Home » Intelligent Design » Here is How Genes Are Exquisitely Timed

Here is How Genes Are Exquisitely Timed

You learned in your high school biology class that genes are copied, or transcribed, and that the transcript was used by the ribosome to synthesize a protein. But how does the cell know which genes to transcribe, which form of the gene to use, and when to transcribe it? These questions are answered by various mechanisms collectively referred to as gene regulation. The DNA region upstream of a gene may have various molecules and proteins attached which influence its expression, that DNA region and the histone proteins about which it is wrapped may have methyl groups or other small groups attached to them serving as signals, once transcribed the resulting mRNA transcript may be spliced into alternate forms, the mRNA transcript can also be controlled by snippets of RNA that bind to the transcript, the speed with which the transcript is translated into a protein can be controlled at the ribosome, and so forth. It is an incredible network of signals and mechanisms controlling which genes are used, how they are used, and when they are used. Now, new research is helping to elucidate yet another mechanism which is the equivalent of a fine-control knob on the timing of the transcription process.  Read more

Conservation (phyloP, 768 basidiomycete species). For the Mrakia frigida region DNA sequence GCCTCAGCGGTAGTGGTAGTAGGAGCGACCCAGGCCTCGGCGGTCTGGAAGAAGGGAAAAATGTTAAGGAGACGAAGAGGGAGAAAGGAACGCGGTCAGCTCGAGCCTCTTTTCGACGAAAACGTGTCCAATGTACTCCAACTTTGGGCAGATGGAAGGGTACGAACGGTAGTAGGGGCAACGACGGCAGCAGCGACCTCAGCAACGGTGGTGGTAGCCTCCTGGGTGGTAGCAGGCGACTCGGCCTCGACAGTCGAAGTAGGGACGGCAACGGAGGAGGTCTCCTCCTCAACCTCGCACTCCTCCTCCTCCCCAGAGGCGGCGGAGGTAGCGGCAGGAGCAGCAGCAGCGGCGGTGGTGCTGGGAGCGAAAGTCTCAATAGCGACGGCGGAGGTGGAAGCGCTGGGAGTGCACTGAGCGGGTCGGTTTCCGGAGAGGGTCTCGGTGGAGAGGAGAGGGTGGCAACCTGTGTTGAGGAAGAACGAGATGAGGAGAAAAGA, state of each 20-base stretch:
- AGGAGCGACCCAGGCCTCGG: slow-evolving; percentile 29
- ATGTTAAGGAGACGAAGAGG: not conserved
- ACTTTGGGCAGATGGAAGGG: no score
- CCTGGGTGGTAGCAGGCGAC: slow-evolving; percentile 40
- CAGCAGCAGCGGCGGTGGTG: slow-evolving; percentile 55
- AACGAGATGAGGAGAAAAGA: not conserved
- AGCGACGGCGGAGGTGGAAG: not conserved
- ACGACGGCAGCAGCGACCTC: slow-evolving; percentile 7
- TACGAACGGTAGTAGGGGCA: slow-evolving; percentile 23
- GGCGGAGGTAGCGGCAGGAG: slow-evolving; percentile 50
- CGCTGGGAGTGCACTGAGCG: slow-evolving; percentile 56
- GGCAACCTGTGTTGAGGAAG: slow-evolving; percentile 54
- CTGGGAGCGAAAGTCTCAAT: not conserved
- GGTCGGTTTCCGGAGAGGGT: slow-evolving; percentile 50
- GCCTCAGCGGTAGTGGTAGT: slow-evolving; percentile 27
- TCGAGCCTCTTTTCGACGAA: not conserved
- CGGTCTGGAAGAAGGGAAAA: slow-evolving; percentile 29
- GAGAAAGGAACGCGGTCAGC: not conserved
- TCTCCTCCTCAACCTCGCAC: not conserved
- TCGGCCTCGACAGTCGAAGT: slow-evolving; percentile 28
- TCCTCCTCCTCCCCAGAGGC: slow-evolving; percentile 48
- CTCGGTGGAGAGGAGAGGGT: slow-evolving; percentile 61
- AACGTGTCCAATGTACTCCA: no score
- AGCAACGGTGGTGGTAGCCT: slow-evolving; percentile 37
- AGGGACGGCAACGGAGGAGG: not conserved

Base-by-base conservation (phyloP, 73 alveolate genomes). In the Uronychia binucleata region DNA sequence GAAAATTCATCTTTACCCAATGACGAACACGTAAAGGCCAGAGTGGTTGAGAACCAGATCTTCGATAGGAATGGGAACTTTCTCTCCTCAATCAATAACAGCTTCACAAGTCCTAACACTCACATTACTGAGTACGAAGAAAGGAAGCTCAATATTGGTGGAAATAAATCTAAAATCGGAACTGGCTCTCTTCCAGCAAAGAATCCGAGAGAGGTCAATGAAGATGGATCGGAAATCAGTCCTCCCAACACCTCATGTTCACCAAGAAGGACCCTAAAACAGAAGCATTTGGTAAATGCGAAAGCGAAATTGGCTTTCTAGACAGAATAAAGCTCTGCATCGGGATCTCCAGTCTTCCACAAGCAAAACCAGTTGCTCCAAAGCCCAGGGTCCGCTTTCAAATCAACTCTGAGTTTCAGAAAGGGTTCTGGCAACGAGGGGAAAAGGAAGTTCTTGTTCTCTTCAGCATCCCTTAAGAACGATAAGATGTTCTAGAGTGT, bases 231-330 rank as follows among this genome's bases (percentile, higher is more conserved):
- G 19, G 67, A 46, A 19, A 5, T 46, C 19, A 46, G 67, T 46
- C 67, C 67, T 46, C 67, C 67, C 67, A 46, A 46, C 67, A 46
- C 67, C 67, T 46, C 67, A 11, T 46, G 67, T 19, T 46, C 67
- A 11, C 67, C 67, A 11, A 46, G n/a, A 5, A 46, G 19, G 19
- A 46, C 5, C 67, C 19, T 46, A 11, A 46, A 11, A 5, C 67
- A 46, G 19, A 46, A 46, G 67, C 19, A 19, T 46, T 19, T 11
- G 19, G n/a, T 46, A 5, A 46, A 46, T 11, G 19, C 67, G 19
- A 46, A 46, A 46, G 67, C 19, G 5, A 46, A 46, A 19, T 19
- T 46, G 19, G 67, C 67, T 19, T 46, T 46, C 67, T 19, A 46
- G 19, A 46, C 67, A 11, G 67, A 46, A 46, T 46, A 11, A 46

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3 Responses to Here is How Genes Are Exquisitely Timed

  1. Why is that a mystery? The molecules of some system X collided randomly into this arrangement, then some other nearby molecules E, environment, collided randomly on their own among themselves, then molecules of E collided randomly with molecules of X, “selecting” this configuration of X. And that’s how it all came about, like ping-pong. No mystery at all :)

  2. I need to thank Prof. Granville Sewell for pointing out the ‘environment’ vs ‘organism’ sleight of hand by neo-Darwinians. What are the odds of the whole system, such as Earth+Sun, arranging via pure random collisions into us typing here, on other random arrangements, keyboards, which are driving other random arrangements, computers, sending random electric pulses into Ethernet cables,…

  3. Related note to ‘exquisitely timed’:

    A New Study Adds Further Depth to the Information Story – JonathanM – March 2012
    Excerpt: The conventional genetic code involves 20 different amino acids, which map to 64 different triplets of nucleotides called codons. Since there are many more codons than amino acids, this means that there is an element of redundancy because amino acids can be specified by multiple codons. As I noted before, this redundancy allows the genetic code to be exquisitely fine-tuned to minimize error. The paper explains that “redundancy in the genetic code allows the same protein to be translated at different rates.” In other words, even so-called silent substitutions (that is, those mutations that exchange a nucleotide for another without changing the amino acid specified by the codon) can have an impact on the rate of translation of the protein product.
    http://www.evolutionnews.org/2.....58051.html

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